Holkham's Woodland Playground.

Just when we thought the day could get no more perfect and family-friendly (honestly – it was bordering on unbelievable how wonderful it had been), then we discover this. Naturally Little and Littlest Man had a wonderful time exploring the walkways, rope ladders, tree houses, swings and zip-wire. I suspect we’ll be back very, very soon.

Woodland Playground at Holkham.

We returned to the car at late afternoon having had the most glorious day out. Lovely food, fresh air, sunshine, a 4-mile scenic walk and a play in a fabulous adventure playground. The only money we’d spent had been on the food and drink we’d bought as well, making it a very value-for-money day out in North Norfolk. Fantastic.

For dinner, we drove back along the Coast to Morston, to the award-winning Anchor Inn.

The Anchor is extremely stylish inside – think boutique pub by the sea. The staff were extremely helpful and efficient, bring out the children’s meals of Small Haddock and Chips and Tomato Pasta in record time (waiting with hungry infants is no fun at all as any parent will testify) and attending to our any and every need.

I had the Rosemary Infused Soft Polenta (with aged Parmesan, wild Norfolk Mushroom Fricassee, grilled Vine Tomatoes and Watercress). Other Half had the Famous Anchor Burger – Rutland’s Aberdeen Angus Steak with smoked local Back Bacon and mature Cheddar, served in a brioche bun with home-made burger sauce, mixed salad and triple cooked hand cut Chips. Wow.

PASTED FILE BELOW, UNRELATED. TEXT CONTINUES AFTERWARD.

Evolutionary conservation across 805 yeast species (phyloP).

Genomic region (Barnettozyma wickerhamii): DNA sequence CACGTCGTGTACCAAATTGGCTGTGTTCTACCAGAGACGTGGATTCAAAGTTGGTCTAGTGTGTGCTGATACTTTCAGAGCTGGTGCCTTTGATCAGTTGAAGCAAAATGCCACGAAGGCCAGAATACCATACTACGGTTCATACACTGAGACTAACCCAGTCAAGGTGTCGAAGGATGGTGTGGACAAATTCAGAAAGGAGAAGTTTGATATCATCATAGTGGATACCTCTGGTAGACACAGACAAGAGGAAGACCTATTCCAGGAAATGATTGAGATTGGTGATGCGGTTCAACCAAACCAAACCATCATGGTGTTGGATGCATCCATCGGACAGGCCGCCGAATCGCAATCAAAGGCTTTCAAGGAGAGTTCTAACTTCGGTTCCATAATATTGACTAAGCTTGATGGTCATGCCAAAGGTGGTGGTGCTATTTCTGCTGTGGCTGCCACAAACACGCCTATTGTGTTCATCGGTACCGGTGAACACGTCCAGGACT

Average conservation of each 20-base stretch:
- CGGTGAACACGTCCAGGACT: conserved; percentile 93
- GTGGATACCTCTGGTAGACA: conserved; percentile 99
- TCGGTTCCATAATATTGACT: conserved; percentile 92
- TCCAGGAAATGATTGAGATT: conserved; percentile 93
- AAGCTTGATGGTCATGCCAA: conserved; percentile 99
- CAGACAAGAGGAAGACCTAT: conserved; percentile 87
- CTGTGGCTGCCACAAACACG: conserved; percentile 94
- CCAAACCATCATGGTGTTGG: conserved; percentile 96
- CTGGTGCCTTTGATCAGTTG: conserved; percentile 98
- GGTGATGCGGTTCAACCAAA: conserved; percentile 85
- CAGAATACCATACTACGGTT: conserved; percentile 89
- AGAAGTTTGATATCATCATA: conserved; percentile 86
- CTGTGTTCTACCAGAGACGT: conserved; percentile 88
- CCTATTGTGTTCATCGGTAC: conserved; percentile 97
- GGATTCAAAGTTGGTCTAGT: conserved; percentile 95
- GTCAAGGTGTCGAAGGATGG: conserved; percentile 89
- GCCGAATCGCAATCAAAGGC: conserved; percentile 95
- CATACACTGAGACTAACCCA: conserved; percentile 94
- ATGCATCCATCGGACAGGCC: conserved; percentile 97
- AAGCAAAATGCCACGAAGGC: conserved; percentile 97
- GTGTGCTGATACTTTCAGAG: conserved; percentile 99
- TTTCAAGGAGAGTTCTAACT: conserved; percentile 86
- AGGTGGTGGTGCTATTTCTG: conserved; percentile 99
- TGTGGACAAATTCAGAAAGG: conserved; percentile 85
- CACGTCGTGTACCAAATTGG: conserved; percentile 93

The dishes were beautifully presented (the burger came with a little Union Jack sticking out of the bun), but alas our camera had given up the ghost by this time so no pics. We’ll try to get one from The Anchor to show you.

The food was delicious. Not overly fussy (despite the descriptions), so very accessible to all tastes, but the standout feature was the quality of the ingredients. The food just tasted of high quality. Altogether the meal cost about £38.

Family friendliness-wise, The Anchor is more than accommodating. They have a highchair, excellent changing facilities and a children’s menu. But… Honestly, to really enjoy the atmosphere and food, I think you’d be best placed to visit as a couple or at least with older children. The Anchor and it’s food are too good for a hit-and-run style meal that you can’t savour, which is what you are sometimes forced to have with very young children. I think we were in and out in just over an hour!

The drive back to the Pod ensured two sleepy, well-exercised and well-fed children, and since it was quite late, the putting-to-bed was slick (we’d also learned lessons from Night 1 in the Pod).

We let Little Man stay up and help light the Chimnea (he passed the kindling) and tried to show him the stars, but unfortunately it was a much cloudier night.

In all, a day out that dreams are made of… well, certainly memories anyway.

 

*All images taken on an iPhone.

To be continued… Day 3: Cromer & The Jolly Sailors.

Read Part 1: Deer’s Glade.